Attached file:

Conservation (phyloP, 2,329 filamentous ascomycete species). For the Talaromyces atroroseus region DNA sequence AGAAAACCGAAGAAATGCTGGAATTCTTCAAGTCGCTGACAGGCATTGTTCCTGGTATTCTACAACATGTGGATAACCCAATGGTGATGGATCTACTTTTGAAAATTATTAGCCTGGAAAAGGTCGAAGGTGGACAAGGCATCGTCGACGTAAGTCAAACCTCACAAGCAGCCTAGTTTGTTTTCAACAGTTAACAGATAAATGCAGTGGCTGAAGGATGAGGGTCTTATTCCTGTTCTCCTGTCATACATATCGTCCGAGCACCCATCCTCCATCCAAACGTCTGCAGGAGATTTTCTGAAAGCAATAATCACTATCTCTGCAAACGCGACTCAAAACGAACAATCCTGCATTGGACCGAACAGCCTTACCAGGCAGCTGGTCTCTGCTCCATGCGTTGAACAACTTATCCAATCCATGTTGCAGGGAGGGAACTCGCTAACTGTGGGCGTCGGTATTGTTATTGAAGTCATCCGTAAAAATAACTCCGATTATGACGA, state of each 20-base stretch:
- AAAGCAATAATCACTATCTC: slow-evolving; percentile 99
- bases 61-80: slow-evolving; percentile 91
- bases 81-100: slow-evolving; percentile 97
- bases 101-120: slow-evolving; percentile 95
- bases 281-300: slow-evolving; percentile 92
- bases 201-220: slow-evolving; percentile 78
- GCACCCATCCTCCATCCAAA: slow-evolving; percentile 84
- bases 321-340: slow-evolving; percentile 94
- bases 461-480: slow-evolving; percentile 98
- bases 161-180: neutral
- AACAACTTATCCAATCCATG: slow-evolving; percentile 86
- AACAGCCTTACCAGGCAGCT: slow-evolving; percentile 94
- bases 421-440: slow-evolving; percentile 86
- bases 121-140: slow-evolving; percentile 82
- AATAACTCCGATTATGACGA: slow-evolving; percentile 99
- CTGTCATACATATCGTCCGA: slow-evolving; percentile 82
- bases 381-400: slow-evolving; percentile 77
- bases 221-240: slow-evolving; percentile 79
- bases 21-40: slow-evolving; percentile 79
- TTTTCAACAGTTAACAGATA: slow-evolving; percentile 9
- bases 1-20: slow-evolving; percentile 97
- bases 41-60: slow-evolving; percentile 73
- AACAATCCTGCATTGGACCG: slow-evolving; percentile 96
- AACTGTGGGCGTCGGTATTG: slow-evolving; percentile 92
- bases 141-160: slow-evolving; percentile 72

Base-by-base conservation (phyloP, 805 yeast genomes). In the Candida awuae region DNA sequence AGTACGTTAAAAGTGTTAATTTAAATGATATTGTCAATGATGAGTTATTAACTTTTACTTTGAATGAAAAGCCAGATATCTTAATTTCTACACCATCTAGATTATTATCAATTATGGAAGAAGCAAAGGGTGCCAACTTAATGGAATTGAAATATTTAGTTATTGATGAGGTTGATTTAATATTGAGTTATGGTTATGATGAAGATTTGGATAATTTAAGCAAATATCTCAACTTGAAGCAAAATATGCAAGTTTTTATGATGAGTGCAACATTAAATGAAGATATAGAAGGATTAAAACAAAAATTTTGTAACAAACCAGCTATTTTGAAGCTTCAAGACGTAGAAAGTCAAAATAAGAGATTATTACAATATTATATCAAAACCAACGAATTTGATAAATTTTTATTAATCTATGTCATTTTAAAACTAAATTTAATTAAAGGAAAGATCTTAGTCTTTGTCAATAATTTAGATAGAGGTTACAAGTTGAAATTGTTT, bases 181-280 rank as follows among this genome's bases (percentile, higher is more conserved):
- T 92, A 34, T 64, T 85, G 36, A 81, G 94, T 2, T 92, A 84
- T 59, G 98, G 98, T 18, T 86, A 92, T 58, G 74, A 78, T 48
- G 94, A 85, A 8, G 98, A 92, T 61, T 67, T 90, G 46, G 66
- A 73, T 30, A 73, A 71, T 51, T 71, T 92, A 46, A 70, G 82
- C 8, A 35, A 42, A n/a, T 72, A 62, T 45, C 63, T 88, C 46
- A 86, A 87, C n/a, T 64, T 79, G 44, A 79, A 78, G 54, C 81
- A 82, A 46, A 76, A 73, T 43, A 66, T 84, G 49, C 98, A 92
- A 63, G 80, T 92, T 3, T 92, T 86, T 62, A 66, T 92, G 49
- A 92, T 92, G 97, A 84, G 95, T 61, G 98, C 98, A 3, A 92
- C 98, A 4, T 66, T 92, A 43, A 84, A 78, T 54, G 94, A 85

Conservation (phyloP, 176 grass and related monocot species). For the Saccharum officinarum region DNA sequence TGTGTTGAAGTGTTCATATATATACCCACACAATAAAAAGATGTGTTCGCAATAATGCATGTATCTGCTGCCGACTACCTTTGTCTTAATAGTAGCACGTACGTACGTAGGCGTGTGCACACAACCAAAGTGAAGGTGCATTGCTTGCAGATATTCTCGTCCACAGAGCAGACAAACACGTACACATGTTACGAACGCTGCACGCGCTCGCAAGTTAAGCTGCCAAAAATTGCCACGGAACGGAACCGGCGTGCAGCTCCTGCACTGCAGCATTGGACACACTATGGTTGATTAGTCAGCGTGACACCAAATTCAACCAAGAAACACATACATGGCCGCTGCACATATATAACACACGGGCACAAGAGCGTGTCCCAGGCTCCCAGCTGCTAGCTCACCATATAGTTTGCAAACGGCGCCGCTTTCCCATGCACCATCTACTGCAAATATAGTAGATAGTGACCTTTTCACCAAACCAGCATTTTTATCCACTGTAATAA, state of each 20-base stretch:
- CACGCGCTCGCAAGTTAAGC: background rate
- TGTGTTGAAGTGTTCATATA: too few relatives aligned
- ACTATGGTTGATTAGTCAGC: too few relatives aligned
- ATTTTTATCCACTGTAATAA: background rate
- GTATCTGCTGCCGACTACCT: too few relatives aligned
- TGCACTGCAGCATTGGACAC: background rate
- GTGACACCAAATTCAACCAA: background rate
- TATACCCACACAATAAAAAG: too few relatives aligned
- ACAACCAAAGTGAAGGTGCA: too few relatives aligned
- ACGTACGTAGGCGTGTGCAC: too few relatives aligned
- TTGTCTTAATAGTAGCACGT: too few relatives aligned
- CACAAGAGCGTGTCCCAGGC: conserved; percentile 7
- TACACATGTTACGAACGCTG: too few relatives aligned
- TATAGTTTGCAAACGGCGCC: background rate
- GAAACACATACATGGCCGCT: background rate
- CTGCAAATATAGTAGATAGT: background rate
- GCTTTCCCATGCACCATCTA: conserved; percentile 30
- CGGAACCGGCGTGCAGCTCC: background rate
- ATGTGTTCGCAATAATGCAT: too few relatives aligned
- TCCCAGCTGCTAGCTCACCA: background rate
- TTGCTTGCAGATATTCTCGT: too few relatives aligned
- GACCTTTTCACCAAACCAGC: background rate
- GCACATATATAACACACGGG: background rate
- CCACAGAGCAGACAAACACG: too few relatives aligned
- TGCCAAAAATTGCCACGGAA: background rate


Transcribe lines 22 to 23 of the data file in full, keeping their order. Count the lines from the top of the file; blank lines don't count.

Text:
- bases 1-20: slow-evolving; percentile 97
- bases 41-60: slow-evolving; percentile 73